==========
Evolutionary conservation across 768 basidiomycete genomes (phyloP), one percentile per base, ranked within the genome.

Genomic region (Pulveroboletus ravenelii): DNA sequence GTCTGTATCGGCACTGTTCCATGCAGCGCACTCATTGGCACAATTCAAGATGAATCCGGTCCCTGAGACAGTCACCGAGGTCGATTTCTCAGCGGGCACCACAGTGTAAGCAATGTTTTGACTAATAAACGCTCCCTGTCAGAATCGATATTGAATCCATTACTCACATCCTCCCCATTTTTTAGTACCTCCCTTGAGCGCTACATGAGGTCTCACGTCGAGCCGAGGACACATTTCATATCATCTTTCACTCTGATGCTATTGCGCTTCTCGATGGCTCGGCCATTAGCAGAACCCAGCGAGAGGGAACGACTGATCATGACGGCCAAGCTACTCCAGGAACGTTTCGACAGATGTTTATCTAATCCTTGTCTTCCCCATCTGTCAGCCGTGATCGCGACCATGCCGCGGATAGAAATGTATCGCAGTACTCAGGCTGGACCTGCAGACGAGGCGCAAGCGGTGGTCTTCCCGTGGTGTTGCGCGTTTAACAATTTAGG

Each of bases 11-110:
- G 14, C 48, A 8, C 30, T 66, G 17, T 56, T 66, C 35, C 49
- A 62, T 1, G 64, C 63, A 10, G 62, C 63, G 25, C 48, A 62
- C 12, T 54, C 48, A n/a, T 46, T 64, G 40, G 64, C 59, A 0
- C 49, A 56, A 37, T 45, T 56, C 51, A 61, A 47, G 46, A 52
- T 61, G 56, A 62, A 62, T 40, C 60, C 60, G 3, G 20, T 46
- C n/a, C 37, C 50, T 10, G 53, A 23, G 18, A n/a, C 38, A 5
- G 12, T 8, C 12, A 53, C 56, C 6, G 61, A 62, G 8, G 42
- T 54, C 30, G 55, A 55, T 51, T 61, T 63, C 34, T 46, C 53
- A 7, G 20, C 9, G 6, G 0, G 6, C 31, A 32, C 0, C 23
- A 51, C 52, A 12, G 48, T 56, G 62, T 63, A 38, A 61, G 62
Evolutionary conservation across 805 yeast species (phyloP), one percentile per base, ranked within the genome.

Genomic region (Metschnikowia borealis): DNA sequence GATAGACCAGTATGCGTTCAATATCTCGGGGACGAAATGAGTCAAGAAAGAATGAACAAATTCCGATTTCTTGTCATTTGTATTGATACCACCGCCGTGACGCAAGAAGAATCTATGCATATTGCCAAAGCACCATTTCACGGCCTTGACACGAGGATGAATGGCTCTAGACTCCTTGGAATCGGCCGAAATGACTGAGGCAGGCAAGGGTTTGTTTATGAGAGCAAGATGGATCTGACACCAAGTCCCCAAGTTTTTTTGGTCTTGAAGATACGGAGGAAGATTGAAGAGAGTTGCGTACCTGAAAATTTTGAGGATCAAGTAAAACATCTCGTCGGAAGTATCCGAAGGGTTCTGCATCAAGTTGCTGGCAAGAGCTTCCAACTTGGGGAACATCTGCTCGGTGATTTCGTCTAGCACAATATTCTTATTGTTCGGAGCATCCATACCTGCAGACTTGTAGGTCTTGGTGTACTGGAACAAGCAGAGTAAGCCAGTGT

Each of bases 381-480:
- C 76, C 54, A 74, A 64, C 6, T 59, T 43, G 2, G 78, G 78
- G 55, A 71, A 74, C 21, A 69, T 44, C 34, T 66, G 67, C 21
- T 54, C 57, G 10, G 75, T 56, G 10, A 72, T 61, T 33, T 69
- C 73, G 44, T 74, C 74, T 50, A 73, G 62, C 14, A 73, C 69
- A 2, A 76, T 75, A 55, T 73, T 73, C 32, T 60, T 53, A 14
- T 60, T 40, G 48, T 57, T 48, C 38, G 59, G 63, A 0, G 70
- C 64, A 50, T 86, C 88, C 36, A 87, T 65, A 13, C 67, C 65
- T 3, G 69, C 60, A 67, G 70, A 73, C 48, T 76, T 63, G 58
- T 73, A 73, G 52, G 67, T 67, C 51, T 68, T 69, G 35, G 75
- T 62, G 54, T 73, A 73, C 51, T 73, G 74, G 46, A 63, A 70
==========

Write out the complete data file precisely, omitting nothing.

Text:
Evolutionary conservation across 768 basidiomycete genomes (phyloP), one percentile per base, ranked within the genome.

Genomic region (Pulveroboletus ravenelii): DNA sequence GTCTGTATCGGCACTGTTCCATGCAGCGCACTCATTGGCACAATTCAAGATGAATCCGGTCCCTGAGACAGTCACCGAGGTCGATTTCTCAGCGGGCACCACAGTGTAAGCAATGTTTTGACTAATAAACGCTCCCTGTCAGAATCGATATTGAATCCATTACTCACATCCTCCCCATTTTTTAGTACCTCCCTTGAGCGCTACATGAGGTCTCACGTCGAGCCGAGGACACATTTCATATCATCTTTCACTCTGATGCTATTGCGCTTCTCGATGGCTCGGCCATTAGCAGAACCCAGCGAGAGGGAACGACTGATCATGACGGCCAAGCTACTCCAGGAACGTTTCGACAGATGTTTATCTAATCCTTGTCTTCCCCATCTGTCAGCCGTGATCGCGACCATGCCGCGGATAGAAATGTATCGCAGTACTCAGGCTGGACCTGCAGACGAGGCGCAAGCGGTGGTCTTCCCGTGGTGTTGCGCGTTTAACAATTTAGG

Each of bases 11-110:
- G 14, C 48, A 8, C 30, T 66, G 17, T 56, T 66, C 35, C 49
- A 62, T 1, G 64, C 63, A 10, G 62, C 63, G 25, C 48, A 62
- C 12, T 54, C 48, A n/a, T 46, T 64, G 40, G 64, C 59, A 0
- C 49, A 56, A 37, T 45, T 56, C 51, A 61, A 47, G 46, A 52
- T 61, G 56, A 62, A 62, T 40, C 60, C 60, G 3, G 20, T 46
- C n/a, C 37, C 50, T 10, G 53, A 23, G 18, A n/a, C 38, A 5
- G 12, T 8, C 12, A 53, C 56, C 6, G 61, A 62, G 8, G 42
- T 54, C 30, G 55, A 55, T 51, T 61, T 63, C 34, T 46, C 53
- A 7, G 20, C 9, G 6, G 0, G 6, C 31, A 32, C 0, C 23
- A 51, C 52, A 12, G 48, T 56, G 62, T 63, A 38, A 61, G 62
Evolutionary conservation across 805 yeast species (phyloP), one percentile per base, ranked within the genome.

Genomic region (Metschnikowia borealis): DNA sequence GATAGACCAGTATGCGTTCAATATCTCGGGGACGAAATGAGTCAAGAAAGAATGAACAAATTCCGATTTCTTGTCATTTGTATTGATACCACCGCCGTGACGCAAGAAGAATCTATGCATATTGCCAAAGCACCATTTCACGGCCTTGACACGAGGATGAATGGCTCTAGACTCCTTGGAATCGGCCGAAATGACTGAGGCAGGCAAGGGTTTGTTTATGAGAGCAAGATGGATCTGACACCAAGTCCCCAAGTTTTTTTGGTCTTGAAGATACGGAGGAAGATTGAAGAGAGTTGCGTACCTGAAAATTTTGAGGATCAAGTAAAACATCTCGTCGGAAGTATCCGAAGGGTTCTGCATCAAGTTGCTGGCAAGAGCTTCCAACTTGGGGAACATCTGCTCGGTGATTTCGTCTAGCACAATATTCTTATTGTTCGGAGCATCCATACCTGCAGACTTGTAGGTCTTGGTGTACTGGAACAAGCAGAGTAAGCCAGTGT

Each of bases 381-480:
- C 76, C 54, A 74, A 64, C 6, T 59, T 43, G 2, G 78, G 78
- G 55, A 71, A 74, C 21, A 69, T 44, C 34, T 66, G 67, C 21
- T 54, C 57, G 10, G 75, T 56, G 10, A 72, T 61, T 33, T 69
- C 73, G 44, T 74, C 74, T 50, A 73, G 62, C 14, A 73, C 69
- A 2, A 76, T 75, A 55, T 73, T 73, C 32, T 60, T 53, A 14
- T 60, T 40, G 48, T 57, T 48, C 38, G 59, G 63, A 0, G 70
- C 64, A 50, T 86, C 88, C 36, A 87, T 65, A 13, C 67, C 65
- T 3, G 69, C 60, A 67, G 70, A 73, C 48, T 76, T 63, G 58
- T 73, A 73, G 52, G 67, T 67, C 51, T 68, T 69, G 35, G 75
- T 62, G 54, T 73, A 73, C 51, T 73, G 74, G 46, A 63, A 70